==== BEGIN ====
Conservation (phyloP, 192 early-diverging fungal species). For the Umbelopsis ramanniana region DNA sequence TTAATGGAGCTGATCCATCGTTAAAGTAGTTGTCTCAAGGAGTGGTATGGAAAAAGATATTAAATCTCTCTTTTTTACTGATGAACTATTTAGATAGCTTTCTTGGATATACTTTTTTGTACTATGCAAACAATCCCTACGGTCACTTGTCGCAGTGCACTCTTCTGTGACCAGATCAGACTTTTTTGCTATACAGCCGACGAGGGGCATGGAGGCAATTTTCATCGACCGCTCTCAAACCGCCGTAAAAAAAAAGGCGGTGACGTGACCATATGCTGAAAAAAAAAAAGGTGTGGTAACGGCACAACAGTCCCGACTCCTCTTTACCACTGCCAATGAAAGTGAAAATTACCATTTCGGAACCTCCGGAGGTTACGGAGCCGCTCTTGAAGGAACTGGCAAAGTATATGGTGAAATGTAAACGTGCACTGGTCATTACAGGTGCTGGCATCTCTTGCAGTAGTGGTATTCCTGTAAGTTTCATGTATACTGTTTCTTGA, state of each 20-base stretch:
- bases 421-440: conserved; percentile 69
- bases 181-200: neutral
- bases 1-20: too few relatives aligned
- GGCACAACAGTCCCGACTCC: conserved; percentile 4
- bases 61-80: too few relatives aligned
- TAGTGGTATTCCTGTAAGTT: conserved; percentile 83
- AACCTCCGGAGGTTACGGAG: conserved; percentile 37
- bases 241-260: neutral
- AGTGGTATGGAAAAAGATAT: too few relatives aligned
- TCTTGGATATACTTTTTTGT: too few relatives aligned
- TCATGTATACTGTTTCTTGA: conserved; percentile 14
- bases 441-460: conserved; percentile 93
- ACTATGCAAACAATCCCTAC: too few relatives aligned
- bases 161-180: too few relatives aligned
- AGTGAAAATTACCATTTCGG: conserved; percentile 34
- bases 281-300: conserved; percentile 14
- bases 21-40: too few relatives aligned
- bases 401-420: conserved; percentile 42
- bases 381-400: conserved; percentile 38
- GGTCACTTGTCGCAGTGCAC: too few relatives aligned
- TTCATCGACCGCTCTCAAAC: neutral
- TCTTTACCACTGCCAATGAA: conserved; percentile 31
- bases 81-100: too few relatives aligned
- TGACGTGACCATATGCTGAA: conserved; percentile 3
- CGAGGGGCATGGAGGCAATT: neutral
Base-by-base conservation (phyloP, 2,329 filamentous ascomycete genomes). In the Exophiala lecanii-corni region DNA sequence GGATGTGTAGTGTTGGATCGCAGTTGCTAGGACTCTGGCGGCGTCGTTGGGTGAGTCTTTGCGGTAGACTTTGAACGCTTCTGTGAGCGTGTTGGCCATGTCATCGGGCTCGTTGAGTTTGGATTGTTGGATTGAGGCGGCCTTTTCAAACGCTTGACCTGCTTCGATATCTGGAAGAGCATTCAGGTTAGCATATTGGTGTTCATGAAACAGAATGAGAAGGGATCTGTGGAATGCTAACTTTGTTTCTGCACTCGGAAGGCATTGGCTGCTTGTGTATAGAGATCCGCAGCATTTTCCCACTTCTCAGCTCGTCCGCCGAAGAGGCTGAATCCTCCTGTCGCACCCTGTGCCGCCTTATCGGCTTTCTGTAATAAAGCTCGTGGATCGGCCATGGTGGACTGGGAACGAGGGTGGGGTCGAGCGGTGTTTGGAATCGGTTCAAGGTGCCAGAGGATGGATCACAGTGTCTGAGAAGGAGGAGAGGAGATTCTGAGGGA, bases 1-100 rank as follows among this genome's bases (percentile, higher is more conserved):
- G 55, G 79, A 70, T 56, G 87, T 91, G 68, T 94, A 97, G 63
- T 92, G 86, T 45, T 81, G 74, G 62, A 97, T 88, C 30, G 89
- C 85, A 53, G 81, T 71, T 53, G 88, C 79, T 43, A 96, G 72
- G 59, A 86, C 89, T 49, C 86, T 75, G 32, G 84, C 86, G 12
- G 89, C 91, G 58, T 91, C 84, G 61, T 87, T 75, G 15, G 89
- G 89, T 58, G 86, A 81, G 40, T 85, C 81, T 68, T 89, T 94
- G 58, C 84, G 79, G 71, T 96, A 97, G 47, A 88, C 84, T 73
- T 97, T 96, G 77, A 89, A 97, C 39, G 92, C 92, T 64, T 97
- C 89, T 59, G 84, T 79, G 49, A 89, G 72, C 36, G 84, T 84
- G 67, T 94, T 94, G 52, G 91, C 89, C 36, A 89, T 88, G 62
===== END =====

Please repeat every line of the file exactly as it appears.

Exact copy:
Conservation (phyloP, 192 early-diverging fungal species). For the Umbelopsis ramanniana region DNA sequence TTAATGGAGCTGATCCATCGTTAAAGTAGTTGTCTCAAGGAGTGGTATGGAAAAAGATATTAAATCTCTCTTTTTTACTGATGAACTATTTAGATAGCTTTCTTGGATATACTTTTTTGTACTATGCAAACAATCCCTACGGTCACTTGTCGCAGTGCACTCTTCTGTGACCAGATCAGACTTTTTTGCTATACAGCCGACGAGGGGCATGGAGGCAATTTTCATCGACCGCTCTCAAACCGCCGTAAAAAAAAAGGCGGTGACGTGACCATATGCTGAAAAAAAAAAAGGTGTGGTAACGGCACAACAGTCCCGACTCCTCTTTACCACTGCCAATGAAAGTGAAAATTACCATTTCGGAACCTCCGGAGGTTACGGAGCCGCTCTTGAAGGAACTGGCAAAGTATATGGTGAAATGTAAACGTGCACTGGTCATTACAGGTGCTGGCATCTCTTGCAGTAGTGGTATTCCTGTAAGTTTCATGTATACTGTTTCTTGA, state of each 20-base stretch:
- bases 421-440: conserved; percentile 69
- bases 181-200: neutral
- bases 1-20: too few relatives aligned
- GGCACAACAGTCCCGACTCC: conserved; percentile 4
- bases 61-80: too few relatives aligned
- TAGTGGTATTCCTGTAAGTT: conserved; percentile 83
- AACCTCCGGAGGTTACGGAG: conserved; percentile 37
- bases 241-260: neutral
- AGTGGTATGGAAAAAGATAT: too few relatives aligned
- TCTTGGATATACTTTTTTGT: too few relatives aligned
- TCATGTATACTGTTTCTTGA: conserved; percentile 14
- bases 441-460: conserved; percentile 93
- ACTATGCAAACAATCCCTAC: too few relatives aligned
- bases 161-180: too few relatives aligned
- AGTGAAAATTACCATTTCGG: conserved; percentile 34
- bases 281-300: conserved; percentile 14
- bases 21-40: too few relatives aligned
- bases 401-420: conserved; percentile 42
- bases 381-400: conserved; percentile 38
- GGTCACTTGTCGCAGTGCAC: too few relatives aligned
- TTCATCGACCGCTCTCAAAC: neutral
- TCTTTACCACTGCCAATGAA: conserved; percentile 31
- bases 81-100: too few relatives aligned
- TGACGTGACCATATGCTGAA: conserved; percentile 3
- CGAGGGGCATGGAGGCAATT: neutral
Base-by-base conservation (phyloP, 2,329 filamentous ascomycete genomes). In the Exophiala lecanii-corni region DNA sequence GGATGTGTAGTGTTGGATCGCAGTTGCTAGGACTCTGGCGGCGTCGTTGGGTGAGTCTTTGCGGTAGACTTTGAACGCTTCTGTGAGCGTGTTGGCCATGTCATCGGGCTCGTTGAGTTTGGATTGTTGGATTGAGGCGGCCTTTTCAAACGCTTGACCTGCTTCGATATCTGGAAGAGCATTCAGGTTAGCATATTGGTGTTCATGAAACAGAATGAGAAGGGATCTGTGGAATGCTAACTTTGTTTCTGCACTCGGAAGGCATTGGCTGCTTGTGTATAGAGATCCGCAGCATTTTCCCACTTCTCAGCTCGTCCGCCGAAGAGGCTGAATCCTCCTGTCGCACCCTGTGCCGCCTTATCGGCTTTCTGTAATAAAGCTCGTGGATCGGCCATGGTGGACTGGGAACGAGGGTGGGGTCGAGCGGTGTTTGGAATCGGTTCAAGGTGCCAGAGGATGGATCACAGTGTCTGAGAAGGAGGAGAGGAGATTCTGAGGGA, bases 1-100 rank as follows among this genome's bases (percentile, higher is more conserved):
- G 55, G 79, A 70, T 56, G 87, T 91, G 68, T 94, A 97, G 63
- T 92, G 86, T 45, T 81, G 74, G 62, A 97, T 88, C 30, G 89
- C 85, A 53, G 81, T 71, T 53, G 88, C 79, T 43, A 96, G 72
- G 59, A 86, C 89, T 49, C 86, T 75, G 32, G 84, C 86, G 12
- G 89, C 91, G 58, T 91, C 84, G 61, T 87, T 75, G 15, G 89
- G 89, T 58, G 86, A 81, G 40, T 85, C 81, T 68, T 89, T 94
- G 58, C 84, G 79, G 71, T 96, A 97, G 47, A 88, C 84, T 73
- T 97, T 96, G 77, A 89, A 97, C 39, G 92, C 92, T 64, T 97
- C 89, T 59, G 84, T 79, G 49, A 89, G 72, C 36, G 84, T 84
- G 67, T 94, T 94, G 52, G 91, C 89, C 36, A 89, T 88, G 62